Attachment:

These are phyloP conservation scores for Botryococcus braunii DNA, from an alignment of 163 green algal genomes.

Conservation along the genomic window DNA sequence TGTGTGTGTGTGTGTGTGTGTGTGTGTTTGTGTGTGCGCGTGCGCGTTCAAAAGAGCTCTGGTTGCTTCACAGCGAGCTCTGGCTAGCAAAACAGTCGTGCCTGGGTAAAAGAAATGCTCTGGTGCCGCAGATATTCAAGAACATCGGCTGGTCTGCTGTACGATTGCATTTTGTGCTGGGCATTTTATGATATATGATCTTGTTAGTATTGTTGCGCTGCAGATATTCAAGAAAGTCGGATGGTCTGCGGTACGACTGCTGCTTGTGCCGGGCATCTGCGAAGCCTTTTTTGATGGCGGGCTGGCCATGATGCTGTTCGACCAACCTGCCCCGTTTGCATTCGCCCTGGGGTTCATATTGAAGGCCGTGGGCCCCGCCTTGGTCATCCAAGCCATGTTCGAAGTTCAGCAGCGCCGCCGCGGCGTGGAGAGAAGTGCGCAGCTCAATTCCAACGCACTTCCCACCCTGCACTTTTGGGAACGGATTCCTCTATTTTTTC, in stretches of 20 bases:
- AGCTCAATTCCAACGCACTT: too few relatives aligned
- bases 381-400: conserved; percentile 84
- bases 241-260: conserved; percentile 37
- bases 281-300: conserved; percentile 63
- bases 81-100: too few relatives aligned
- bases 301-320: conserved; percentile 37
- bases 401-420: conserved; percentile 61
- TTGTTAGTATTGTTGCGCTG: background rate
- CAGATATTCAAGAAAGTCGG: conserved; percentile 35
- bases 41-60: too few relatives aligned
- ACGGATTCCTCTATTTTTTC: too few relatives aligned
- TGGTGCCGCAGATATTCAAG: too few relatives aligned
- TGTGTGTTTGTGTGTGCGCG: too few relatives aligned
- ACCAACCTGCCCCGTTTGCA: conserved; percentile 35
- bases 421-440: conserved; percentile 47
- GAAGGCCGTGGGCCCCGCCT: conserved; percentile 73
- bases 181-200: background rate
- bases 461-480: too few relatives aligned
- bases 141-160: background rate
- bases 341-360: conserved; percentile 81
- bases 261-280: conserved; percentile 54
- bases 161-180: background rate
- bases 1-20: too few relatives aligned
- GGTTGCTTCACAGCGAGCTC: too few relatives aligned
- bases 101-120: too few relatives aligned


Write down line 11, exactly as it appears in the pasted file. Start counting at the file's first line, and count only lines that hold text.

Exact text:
- CAGATATTCAAGAAAGTCGG: conserved; percentile 35